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Colchicum species

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Common name: Autumn crocus; meadow saffron
Plant type: Fall-flowering bulb
Flower color: Lavender;, rose, white, or checkered
Bloom period: Late August-November
Fragrance: Sweet (some species)
Height: 3-8"
Hardiness: Zones 3-9
Light needs: Full to part sun
Moisture needs: Very drought tolerant; needs good drainage
Seasonal character: Looks like a crocus blooming in fall; leaves appear after bloom.

Colchicums are magical plants. The only flowering bulb to bloom while dormant, colchicum sends up waterlily-like blossoms of lavender to rosy lilac or white in the early fall. The delicate flowers have all the seasonally incongruous beauty of the autumn-blooming cherry, (Prunus subhirtella var. autumnalis) and common witchhazel (Hamamelis virginiana), two other plants which flower delightfully on the wrong side of winter.

In spite of its common names (autumn crocus and meadow saffron), colchicums are neither crocus nor saffron. While there are fall-blooming crocuses, colchicum is its own genus populated by at least 15 species, hybrids, and varieties. And don't mistakenly harvest its golden stamens for saffron to use as a spice in your kitchen. Colchicum plants are toxic. (Saffron, on the other hand, is an autumn-blooming true crocus, Crocus sativus.)

The blossoms of colchicums range from 3" for the checkered species C. agrippinum to a willowy 8"
for the commonly available hybrid 'Lilac Wonder.' They are more or less goblet-shaped and may be single or very double, in the varieties 'Lilac Wonder' and C. autumnale var. plenum or var. alboplenum. Even the varieties described as rosy in color are decidedly toward the lilac end of the spectrum. The exceptions are the above-mentioned double-flowered botanical variety alboplenum, and the single C. autumnale var. album, which have flowers of sparkling white. The most appealing thing about colchicum blossoms--beyond the magical way they pop up in autumn--is their translucent petals, which make the flowers look like goblets of light.

Plant colchicums in late summer or early fall with the bases of the bulbs about 5" below the soil surface. Make sure they have good drainage by not choosing a low spot and by mixing plenty of grit and compost into the soil before planting. Colchicums like drought; try to avoid planting them in a spot that receives a lot of summer irrigation. If you live in Zone 4 or colder, cover them with a protective layer of airy mulch such as evergreen branches over the winter.

Other desirable varieties include 'Waterlily, with double mauve flowers; C. speciosum, with 4" fragrant, raspberry-lilac blooms, and huge and late-blooming C. boornmuelleri, also sweetly fragrant and hardy only to Zone 5.

Like all bulbs, colchicums look best when planted with a lavish hand in drifts. They are wonderful tucked among mat-forming spring-blooming perennials such as aubrieta and iberis. An especially pretty echo of colors can be had by overplanting them with a carpet of the common summer annual alyssum, whose lace of tiny rosy-lavender and white flowers is the perfect foil to the bolder form of the colchicum blossoms. Try planting them in drifts in the high shade under large trees, an area that is normally quite dry throughout the summer and thus suits them ideally. But be careful not to mow off their foliage after they bloom, because as with all flowering bulbs, the ripening of the foliage is essential to nourish the formation of next year's flowers.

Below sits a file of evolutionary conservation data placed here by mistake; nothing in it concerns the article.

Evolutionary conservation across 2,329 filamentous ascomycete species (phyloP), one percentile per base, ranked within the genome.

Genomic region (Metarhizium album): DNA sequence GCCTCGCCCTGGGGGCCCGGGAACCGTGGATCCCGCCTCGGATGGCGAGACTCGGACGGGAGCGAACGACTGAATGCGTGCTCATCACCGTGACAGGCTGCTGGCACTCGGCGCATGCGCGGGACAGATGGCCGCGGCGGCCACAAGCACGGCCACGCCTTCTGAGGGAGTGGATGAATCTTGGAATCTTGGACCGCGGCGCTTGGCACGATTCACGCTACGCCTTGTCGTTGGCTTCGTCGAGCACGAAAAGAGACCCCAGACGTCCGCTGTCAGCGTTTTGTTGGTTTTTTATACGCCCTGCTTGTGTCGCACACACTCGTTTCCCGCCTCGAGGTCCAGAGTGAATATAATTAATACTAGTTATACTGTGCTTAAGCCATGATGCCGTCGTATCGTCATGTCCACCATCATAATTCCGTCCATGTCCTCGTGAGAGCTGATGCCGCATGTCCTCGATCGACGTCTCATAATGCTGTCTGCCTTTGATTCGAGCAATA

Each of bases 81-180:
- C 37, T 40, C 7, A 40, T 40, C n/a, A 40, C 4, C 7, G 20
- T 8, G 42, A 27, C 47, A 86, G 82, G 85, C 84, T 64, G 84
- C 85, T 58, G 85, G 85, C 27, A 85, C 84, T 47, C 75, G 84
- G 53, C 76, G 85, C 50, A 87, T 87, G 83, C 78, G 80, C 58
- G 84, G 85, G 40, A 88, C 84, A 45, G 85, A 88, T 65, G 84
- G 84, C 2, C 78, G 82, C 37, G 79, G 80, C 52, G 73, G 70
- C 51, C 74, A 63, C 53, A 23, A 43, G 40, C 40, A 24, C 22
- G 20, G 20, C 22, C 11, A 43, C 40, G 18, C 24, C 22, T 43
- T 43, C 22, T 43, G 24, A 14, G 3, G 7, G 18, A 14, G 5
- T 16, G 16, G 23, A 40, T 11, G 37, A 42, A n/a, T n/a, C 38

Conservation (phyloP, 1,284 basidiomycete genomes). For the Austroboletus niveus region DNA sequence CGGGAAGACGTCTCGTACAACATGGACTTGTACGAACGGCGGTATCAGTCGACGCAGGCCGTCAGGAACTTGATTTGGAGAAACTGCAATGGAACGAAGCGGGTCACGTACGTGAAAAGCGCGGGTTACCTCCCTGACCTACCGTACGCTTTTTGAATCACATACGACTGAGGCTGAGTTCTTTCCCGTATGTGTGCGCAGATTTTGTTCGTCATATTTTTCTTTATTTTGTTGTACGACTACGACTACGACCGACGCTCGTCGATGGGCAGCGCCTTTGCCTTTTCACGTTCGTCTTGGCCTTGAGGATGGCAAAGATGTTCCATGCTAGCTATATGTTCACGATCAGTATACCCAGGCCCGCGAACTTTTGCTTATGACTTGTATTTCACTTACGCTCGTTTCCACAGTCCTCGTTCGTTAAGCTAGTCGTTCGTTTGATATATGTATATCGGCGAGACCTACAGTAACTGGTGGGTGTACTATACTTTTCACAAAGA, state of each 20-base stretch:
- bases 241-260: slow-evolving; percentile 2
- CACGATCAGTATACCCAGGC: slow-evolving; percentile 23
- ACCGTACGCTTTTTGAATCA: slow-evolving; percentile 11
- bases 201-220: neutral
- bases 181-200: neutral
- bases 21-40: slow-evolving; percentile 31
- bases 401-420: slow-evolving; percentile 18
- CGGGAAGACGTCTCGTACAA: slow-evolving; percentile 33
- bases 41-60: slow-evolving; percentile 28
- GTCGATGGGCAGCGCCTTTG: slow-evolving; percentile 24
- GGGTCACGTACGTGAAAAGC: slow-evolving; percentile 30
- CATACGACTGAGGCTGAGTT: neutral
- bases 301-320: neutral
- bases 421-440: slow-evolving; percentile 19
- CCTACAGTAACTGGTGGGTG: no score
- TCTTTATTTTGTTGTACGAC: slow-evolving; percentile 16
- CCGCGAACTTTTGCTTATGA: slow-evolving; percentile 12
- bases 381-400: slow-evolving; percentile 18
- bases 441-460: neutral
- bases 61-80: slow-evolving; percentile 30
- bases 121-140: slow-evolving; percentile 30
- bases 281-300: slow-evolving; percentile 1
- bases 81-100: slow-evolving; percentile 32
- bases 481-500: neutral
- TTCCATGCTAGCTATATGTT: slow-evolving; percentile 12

Ants like to eat the seeds of colchicums, and so will helpfully spread them about in the process of hauling their harvest back to their nests. And colchicums are a boon to critter-plagued gardeners. Squirrels, deer, and rabbits seem to know they're toxic, and leave them all to you to enjoy.

Because colchicums have the unusual characteristic of flowering while dormant, they can be "forced" into bloom by just laying the bare unplanted bulb on a sunny windowsill. In barely two weeks you'll have willowy flowers gracefully tilting their faces toward the light. The poignant contrast of the silkily sumptuous lavender petals with the earthy brown of the dry bulbs is much appreciated by French florists. You can conjure the same effect by simply laying a handful of bulbs in a pretty box, tray, shallow bowl, or basket, setting it in the window, and forgetting it for a couple of weeks.



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Cimicifuga simplex 'The Pearl'

Corylopsis glabra

Erysimum cheirii, E. allionii and hybrids

Euonymus europaeus

Hamamelis virginiana

Hamamelis x intermedia

Jasminum nudiflorum

Lonicera fragrantissima

Nepeta sibirica 'Souvenir d'Andr Chaudon'

Parrotia persica

Pulsatilla vulgaris (formerly Anemone pulsatilla)

Rosa x multiflora 'Ghislaine de Felighonde'

Sarcococca ruscifolia

Agastache rupestris

Alchemilla mollis

Anchusa azurea

Buddleia alternifolia

Calamintha grandiflora

Helianthella quinquenervis

Helleborus niger

Hibiscus syriacus 'Bluebird'

Lespedeza thunbergii

Rosa x 'Gloire de Dijon'

Solidago rugosa

Tilia x europaea
Plants In Profile
Having a collector's mentality in my plant passion, I've had to learn how to make the best garden choices for myself and others. Here are my very favorite plants--some old, some new--but all plants that earn their place in any garden. Included are the latest and greatest plant introductions from France and the rest of Europe eminently suitable for New World gardens. Barbara Wilde
   
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